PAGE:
Family & Consumer Science Education

About the Program
Do you have a bachelor's degree in nutrition, human development, another area of family and consumer sciences or a related area?  Would you like to become certified to teach family and consumer sciences in your state and earn a master's degree at the same time?  If so, consider a new collaborative online program through the Great Plains Interactive Distance Education Alliance (Great Plains IDEA).

The program is designed for individuals who have a bachelor's degree in a family and consumer sciences (FACS) content specialization or a related area, and are seeking initial teaching certification/licensure in family and consumer sciences.  The program will offer the pedagogy (professional development) courses needed for certification/licensure.  Teacher certification/licensure standards vary by state, and students must meet all the requirements in the state in which they wish to become certified.  These may include additional courses in the teaching specialization, testing, and other requirements.  Prior to admission, students will be required to develop a certification plan based on the standards of the state in which they want to be certified.

Participating Institutions
In addition to North Dakota State University, the following Great Plains IDEA institutions participate in the program: Iowa State University, South Dakota State University, Texas Tech University, and University of Nebraska-LincolnStudents may be admitted to the program at any one of the participating universities.  This university becomes the student's "home" (degree-granting) university.  Students will register for all courses at the home institution, although graduate faculty at any of the member institutions may teach courses.

Demand for Family and Consumer Sciences Teachers
The online Master's Degree program was developed in response to the need to increase the supply of FACS teachers, a need that has been documented by historical data showing dramatic declines in the number of FACS teacher preparation programs and the number of individuals completing these programs.  According to the most recent National Directory of the Family and Consumer Sciences Division of the Association for Career and Technical Education (2003-04), there were only 168 pre-service family and consumer sciences teacher education program in the U.S., representing a decline of 40% during the last twenty years.  Several states have only one institution that offers FACS teacher preparation and some have none.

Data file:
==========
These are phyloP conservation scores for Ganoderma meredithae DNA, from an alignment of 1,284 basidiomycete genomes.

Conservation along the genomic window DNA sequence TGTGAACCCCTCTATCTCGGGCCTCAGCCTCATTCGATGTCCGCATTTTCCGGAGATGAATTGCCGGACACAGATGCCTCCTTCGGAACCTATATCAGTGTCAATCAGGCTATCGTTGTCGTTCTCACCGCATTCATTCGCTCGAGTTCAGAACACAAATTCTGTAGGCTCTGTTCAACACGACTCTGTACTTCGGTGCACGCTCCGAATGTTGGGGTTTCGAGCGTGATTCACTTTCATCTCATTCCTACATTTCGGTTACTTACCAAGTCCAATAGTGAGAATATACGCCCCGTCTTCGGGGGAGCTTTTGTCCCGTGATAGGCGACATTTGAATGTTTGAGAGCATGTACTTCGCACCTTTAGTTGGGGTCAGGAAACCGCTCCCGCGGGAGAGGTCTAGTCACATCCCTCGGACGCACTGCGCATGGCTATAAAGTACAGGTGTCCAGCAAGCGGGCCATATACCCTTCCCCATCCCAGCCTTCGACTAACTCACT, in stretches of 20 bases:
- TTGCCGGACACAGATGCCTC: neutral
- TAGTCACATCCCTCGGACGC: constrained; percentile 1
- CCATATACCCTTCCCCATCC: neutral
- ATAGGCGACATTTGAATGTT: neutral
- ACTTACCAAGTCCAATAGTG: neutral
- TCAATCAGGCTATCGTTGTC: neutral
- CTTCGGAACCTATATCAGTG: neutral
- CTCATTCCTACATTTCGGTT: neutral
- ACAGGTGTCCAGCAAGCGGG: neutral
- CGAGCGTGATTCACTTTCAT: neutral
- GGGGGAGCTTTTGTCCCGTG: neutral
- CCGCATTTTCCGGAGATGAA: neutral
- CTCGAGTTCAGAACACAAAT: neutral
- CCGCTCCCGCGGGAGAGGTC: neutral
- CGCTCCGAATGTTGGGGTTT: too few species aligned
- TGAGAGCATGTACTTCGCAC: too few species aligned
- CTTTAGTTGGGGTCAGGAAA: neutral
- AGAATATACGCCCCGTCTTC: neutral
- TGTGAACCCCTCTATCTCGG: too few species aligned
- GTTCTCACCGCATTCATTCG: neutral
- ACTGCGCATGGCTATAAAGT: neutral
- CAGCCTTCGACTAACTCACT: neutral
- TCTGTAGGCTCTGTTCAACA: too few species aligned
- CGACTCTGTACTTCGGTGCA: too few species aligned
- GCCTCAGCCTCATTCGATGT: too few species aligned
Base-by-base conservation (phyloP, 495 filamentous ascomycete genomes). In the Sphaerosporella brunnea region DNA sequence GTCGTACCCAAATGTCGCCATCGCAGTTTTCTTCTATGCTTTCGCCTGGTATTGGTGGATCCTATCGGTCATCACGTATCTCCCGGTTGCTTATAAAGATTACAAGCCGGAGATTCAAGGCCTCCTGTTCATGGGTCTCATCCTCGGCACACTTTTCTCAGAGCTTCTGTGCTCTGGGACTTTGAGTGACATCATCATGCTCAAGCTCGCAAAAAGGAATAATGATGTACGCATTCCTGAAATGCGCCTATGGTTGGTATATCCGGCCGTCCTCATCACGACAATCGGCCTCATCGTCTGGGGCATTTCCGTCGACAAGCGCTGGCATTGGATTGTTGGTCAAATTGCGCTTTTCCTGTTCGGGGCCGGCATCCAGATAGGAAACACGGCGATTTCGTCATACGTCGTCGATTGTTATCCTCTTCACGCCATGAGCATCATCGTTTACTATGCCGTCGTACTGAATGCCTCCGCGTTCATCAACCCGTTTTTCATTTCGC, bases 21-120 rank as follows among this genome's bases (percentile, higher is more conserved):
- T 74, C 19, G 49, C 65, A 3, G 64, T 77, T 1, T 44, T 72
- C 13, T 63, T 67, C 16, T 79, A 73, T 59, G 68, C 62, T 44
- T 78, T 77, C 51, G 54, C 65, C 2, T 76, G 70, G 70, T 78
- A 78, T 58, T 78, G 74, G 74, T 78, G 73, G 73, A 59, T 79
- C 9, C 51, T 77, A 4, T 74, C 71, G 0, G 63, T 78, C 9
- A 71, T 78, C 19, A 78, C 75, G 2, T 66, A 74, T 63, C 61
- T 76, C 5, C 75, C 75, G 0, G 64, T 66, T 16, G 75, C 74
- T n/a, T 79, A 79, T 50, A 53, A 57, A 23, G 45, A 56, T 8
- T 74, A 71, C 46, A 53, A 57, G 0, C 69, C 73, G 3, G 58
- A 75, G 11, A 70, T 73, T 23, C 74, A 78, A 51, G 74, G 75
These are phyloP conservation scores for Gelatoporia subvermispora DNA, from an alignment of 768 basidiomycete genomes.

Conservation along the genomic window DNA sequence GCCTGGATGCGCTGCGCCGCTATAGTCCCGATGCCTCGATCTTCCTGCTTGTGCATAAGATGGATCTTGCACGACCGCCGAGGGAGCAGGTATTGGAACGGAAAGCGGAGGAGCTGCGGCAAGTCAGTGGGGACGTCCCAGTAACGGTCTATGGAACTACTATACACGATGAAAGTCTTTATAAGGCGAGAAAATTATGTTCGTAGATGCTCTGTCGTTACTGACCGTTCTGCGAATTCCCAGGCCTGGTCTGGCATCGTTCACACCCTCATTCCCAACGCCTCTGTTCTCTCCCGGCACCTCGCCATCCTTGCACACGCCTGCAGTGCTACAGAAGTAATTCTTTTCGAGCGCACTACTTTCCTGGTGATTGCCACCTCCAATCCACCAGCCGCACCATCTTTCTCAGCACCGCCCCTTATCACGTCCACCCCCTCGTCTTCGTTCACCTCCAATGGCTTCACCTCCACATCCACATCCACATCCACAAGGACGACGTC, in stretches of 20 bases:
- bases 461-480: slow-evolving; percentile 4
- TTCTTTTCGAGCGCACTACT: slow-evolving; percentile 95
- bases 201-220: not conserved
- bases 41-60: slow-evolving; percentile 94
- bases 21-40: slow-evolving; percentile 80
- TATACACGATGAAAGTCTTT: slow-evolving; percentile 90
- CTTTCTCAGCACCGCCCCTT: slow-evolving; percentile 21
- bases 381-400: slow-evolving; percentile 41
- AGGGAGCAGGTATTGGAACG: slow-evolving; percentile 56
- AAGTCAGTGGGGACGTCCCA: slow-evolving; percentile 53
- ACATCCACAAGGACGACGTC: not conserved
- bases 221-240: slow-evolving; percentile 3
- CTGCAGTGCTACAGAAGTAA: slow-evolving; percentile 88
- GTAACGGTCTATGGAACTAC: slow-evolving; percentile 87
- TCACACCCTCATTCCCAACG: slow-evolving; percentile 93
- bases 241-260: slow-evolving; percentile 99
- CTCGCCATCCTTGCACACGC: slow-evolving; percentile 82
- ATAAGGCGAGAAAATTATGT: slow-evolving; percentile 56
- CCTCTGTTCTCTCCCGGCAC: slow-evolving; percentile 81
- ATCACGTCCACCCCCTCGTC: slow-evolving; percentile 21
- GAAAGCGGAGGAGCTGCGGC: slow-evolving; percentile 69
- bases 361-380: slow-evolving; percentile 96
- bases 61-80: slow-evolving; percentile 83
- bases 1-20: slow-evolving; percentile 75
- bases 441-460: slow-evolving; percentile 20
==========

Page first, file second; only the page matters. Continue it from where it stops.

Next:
In response to a 1990s survey by the American Association of Family and Consumer Sciences (AAFCS), most state administrators reported an inadequate supply of qualified FACS teachers.  The majority believed their state faced a severe shortage.  The survey results showed that undergraduate enrollments in FACS teacher preparation programs would supply only about 25% of the demand for new FACS teachers.  A more recent study published in 2006 confirmed that most states continue to experience a serious shortage of FACS teachers and revealed that shortages are particularly severe in rural areas.  All of the states participating in the Great Plains IDEA FACS Master's Degree program reported that the supply of FACS teachers was inadequeate.

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